I used my diaphragm to blow out forced staccatos and belabored half notes that dragged on too long or were cut too short. I filled the spaces of my brass sax with flat whole notes that would decrescendo simply because I lacked the confidence to play with vibrato and strength. For the first three months, I fine-tuned the art of faking it. I listened to those around me for when to stop, and when to pick it back up. I labeled the notes on the page with their corresponding letters, and followed along, like watching a foreign film with the English subtitles on. I read above the notes but failed to look at them. In the 6th grade, the notes rested on the page like migrating birds on a wire, interesting to look at but meaningless to me.

It took me three months to learn how to read sheet music and play the saxophone. Just like it had taken me three months in Kindergarten to learn English. I worked hard at both because I wanted to fit in. I wanted to be a part of the club. The “I’m an American” club. The band club. The “I promise I’m just like you even though I’m black and speak Spanish” club. The “I’m normal like everyone else” club. To speak English, to read music, to learn these universal languages was a rite of passage. I needed to feel included. I needed to feel like everyone else. Language was the only way.

I decide at the age of 11 or 12 to try to understand why I am not allowed to speak English to my parents. I know Spanish is my first language. I know Mami doesn’t speak English. But English, to me, feels so much easier. I speak English at school and with my siblings. I like English, it’s on TV, it’s spoken out in the world, and it’s in the books I read and love. I think in English, I dream in English and I sing in English. I want to speak English with Mami and Papi because I know more words in English. I feel in English! I do not know the Spanish words for ostracized, bullied and melancholic. My ten-year-old vocabulary in English far exceeds my conversational Spanish and I can’t understand why this language is forbidden with Mami and Papi. My brain has to think and work in two languages just to be heard and understood and all this code switching frustrates me. I translate for Mami at the store, “¿cuanto cuesta?” at the hairdresser, “Dile que no me gusta” and at the mall, “dile que quiero un tamaño mas grande.” This chore is exhausting and inconvenient. If they would learn English and we all spoke it at home, then everything would be easier.

So I ask Papi in Spanish one day: “Why do we have to keep speaking Spanish at home? In America, everyone speaks English.” He is sitting in his recliner, a book propped on his lap as usual and a cold beer in his hand. He’s still partially in his uniform wearing only his brown and green camouflage pants and the underarms of his chocolate covered undershirt are stained with sweat. His forehead wrinkles and his eyes narrow but he smiles slyly and looks at me from above his reading glasses. Like a parent repeating step-by-step instructions to a small child for the third time he says, deliberately, when you go into an interview for a job, knowing Spanish will be your advantage because they will need you. He closes his three-hundred page book and sits up, shifting his weight into his elbow and straightening his palm so all of his words flow through his hands. Having a degree will not be enough. His hand hacks at me sternly. Being bilingual, he says, te va’ ayudar. His eyes trace my melanin coated body up and down, and left and right understanding my place in this world in a way that I cannot yet, and I start surveying my arms and legs in an effort to find what he’s looking for. He points at me with his calloused ashy index finger and proclaims:  you, in order to compete with others in this world, tu tienes que ser más, hacer más, y saber más que ellos. It’s the only way, he says, que vas a poder progresar en este mundo. I assumed he said it because I was Latina, because after all, he never said anything about being black.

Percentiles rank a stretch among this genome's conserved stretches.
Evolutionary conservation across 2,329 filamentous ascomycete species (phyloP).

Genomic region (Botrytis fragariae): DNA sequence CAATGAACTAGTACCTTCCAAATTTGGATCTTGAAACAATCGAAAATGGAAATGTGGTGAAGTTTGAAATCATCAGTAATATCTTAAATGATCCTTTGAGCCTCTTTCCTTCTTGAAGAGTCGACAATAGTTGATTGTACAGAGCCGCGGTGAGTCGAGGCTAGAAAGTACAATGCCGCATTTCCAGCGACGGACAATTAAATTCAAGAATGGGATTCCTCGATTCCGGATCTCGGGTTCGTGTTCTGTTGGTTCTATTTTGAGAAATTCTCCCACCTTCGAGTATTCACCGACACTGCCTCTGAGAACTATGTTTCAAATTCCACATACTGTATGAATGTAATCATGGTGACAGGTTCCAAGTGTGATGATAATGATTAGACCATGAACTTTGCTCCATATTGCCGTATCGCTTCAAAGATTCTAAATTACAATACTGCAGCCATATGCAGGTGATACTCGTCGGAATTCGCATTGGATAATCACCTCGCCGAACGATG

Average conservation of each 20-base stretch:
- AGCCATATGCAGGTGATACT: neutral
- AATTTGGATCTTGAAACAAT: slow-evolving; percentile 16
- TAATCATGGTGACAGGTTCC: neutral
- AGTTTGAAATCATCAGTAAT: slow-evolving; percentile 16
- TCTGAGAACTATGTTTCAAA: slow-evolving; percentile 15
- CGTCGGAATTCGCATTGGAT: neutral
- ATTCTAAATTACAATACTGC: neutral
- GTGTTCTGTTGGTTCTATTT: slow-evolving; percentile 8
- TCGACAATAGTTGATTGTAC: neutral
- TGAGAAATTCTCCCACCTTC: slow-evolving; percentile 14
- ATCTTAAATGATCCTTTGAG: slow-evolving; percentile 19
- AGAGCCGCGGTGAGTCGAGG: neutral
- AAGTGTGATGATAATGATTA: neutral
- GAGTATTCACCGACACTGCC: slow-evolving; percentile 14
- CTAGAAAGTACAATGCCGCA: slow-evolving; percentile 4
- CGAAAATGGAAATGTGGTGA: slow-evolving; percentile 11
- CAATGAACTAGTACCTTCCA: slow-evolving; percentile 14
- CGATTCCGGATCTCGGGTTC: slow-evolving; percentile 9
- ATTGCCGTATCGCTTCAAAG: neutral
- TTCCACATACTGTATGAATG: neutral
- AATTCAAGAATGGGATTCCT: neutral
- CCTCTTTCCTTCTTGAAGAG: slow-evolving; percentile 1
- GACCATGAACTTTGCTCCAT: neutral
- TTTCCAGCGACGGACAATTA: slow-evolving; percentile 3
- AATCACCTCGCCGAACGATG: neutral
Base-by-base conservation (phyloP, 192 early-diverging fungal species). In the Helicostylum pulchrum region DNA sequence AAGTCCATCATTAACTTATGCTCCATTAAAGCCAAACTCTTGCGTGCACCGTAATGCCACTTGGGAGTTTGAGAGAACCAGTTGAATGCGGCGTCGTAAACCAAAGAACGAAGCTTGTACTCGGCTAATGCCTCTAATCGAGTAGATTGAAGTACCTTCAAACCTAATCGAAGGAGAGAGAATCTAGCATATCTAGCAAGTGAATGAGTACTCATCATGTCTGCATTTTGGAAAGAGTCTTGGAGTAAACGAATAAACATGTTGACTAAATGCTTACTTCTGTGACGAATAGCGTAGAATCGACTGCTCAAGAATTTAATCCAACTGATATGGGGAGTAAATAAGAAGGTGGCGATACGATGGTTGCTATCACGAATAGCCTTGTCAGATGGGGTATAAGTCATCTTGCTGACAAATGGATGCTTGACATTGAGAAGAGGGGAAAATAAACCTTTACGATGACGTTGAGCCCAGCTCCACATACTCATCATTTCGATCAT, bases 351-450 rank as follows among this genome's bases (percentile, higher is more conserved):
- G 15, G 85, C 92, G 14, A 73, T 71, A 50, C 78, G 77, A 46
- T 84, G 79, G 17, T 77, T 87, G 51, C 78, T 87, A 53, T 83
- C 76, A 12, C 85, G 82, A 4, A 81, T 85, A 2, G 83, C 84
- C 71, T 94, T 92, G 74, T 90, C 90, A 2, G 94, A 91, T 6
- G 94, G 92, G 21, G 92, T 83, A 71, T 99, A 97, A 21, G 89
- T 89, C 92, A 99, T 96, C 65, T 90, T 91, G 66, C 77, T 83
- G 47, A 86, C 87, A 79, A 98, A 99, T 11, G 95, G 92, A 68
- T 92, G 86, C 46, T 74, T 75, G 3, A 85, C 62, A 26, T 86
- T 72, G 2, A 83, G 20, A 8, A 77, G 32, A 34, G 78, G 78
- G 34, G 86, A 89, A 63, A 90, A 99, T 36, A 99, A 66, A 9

About the author: Jasminne Mendez is an award winning author, performance poet and educator. She received her B.A. in English Literature and her M.Ed. in Curriculum and Instruction from the University of Houston. Mendez has had poetry and memoir published both nationally and internationally and her first multi-genre memoir Island of Dreams was published by Floricanto Press was awarded Best Young Adult Latino Focused Book by the International Latino Book Awards in 2015. Recently, her personal essay El Corte received honorable mention in the Barry Lopez Creative Non-Fiction Prize in CutThroat, A Journal of the Arts and was published in their Best of CutThroat edition March 2016. She has shared the stage as a performance poet with world renowned authors Taylor Mali, Sandra Cisneros, Dagoberto Gilb, and Aamalia Ortiz. She is a 2016 VONA Alumni and a Macondo Fellow and she is an MFA candidate in the creative writing program at the Rainier Writer’s Workshop at Pacific Lutheran University.